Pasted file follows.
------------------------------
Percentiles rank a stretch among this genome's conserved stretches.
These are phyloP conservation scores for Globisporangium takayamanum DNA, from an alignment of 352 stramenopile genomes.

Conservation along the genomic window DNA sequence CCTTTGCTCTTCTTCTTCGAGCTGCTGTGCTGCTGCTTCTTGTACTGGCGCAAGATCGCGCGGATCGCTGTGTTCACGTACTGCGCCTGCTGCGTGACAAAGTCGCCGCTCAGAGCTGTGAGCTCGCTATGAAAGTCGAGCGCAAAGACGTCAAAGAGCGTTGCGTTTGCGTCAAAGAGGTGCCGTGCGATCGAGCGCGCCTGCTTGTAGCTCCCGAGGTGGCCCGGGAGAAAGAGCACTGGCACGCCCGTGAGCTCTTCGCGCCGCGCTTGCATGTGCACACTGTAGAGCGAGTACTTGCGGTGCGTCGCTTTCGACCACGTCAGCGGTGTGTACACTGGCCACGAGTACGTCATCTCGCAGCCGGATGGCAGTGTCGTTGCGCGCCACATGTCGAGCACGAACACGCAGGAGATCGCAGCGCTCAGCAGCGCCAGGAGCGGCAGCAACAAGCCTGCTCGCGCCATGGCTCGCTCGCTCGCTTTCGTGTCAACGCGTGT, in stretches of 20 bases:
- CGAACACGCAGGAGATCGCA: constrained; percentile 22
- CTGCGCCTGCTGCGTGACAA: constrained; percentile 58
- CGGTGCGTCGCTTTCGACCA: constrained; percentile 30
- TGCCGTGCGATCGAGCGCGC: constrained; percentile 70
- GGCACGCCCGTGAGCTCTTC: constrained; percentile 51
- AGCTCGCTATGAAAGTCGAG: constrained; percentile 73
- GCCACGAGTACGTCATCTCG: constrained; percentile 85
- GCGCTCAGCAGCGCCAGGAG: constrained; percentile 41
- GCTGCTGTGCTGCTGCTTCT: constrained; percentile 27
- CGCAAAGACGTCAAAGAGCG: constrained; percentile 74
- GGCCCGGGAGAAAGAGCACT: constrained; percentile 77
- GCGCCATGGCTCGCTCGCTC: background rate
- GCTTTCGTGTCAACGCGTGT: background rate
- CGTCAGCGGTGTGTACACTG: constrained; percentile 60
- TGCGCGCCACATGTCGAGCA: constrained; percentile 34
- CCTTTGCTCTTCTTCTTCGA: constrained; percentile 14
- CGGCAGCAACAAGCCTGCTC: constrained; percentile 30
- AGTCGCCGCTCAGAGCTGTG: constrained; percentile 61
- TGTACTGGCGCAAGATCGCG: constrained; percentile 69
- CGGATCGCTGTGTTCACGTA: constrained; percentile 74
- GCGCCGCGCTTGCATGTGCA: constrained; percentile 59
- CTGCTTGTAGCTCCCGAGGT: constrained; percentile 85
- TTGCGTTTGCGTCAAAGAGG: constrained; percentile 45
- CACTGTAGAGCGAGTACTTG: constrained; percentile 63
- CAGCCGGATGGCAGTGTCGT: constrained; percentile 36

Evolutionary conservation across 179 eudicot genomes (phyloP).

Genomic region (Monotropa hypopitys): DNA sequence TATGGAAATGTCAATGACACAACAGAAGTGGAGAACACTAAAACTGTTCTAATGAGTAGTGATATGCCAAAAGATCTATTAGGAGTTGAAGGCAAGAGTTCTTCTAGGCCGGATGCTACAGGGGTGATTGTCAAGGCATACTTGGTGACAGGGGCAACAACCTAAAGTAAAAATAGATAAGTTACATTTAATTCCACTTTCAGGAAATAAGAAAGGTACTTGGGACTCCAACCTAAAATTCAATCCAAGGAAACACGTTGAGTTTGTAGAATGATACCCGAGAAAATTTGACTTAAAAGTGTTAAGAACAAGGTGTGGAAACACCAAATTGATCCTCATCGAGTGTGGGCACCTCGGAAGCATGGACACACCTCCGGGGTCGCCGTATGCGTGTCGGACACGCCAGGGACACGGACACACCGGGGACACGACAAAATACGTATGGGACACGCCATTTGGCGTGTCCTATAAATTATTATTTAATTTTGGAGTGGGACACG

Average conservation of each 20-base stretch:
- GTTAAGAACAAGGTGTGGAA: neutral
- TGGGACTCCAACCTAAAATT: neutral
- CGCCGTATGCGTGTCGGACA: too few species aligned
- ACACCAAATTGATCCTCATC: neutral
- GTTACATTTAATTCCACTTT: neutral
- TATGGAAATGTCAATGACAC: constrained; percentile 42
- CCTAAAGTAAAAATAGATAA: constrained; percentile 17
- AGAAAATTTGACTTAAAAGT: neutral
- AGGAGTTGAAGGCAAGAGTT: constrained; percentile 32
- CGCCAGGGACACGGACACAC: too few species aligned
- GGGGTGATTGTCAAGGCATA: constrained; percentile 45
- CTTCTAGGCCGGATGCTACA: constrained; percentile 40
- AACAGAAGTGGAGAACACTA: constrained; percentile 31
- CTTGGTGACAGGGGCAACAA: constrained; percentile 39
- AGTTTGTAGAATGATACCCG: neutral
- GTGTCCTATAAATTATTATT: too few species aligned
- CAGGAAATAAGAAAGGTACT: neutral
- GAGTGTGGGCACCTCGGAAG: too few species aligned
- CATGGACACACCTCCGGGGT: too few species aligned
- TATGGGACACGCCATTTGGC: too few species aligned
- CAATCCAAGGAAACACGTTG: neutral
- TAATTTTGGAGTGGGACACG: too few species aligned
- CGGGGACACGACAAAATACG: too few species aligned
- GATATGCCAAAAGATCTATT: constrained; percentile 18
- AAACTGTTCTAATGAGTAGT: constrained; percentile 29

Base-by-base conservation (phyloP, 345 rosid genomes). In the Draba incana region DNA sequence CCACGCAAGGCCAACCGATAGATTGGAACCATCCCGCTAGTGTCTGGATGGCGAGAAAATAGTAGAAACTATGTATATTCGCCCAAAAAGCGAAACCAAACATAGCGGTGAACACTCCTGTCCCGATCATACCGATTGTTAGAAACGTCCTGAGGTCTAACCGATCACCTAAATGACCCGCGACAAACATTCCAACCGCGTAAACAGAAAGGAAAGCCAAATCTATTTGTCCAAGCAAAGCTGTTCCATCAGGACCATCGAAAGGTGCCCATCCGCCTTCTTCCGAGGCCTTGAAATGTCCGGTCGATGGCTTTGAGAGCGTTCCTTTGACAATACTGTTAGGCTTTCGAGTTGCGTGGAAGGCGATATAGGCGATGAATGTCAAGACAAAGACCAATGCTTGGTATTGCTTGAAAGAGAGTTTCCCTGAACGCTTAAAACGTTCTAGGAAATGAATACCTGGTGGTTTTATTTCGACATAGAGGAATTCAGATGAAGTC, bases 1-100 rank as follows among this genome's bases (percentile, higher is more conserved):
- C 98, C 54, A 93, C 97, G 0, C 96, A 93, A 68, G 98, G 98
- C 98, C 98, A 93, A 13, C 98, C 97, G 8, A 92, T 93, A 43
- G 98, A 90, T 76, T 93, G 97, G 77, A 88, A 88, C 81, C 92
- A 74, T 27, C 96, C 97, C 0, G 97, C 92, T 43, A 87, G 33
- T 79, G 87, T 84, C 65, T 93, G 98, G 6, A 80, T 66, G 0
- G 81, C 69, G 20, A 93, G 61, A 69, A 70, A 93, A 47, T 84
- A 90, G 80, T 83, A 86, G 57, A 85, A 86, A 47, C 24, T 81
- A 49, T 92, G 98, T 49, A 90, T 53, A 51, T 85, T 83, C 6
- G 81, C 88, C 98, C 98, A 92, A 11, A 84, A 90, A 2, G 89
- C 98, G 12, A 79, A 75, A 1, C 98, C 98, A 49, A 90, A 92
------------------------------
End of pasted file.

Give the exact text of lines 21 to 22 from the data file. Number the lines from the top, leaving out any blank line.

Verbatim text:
- AGTCGCCGCTCAGAGCTGTG: constrained; percentile 61
- TGTACTGGCGCAAGATCGCG: constrained; percentile 69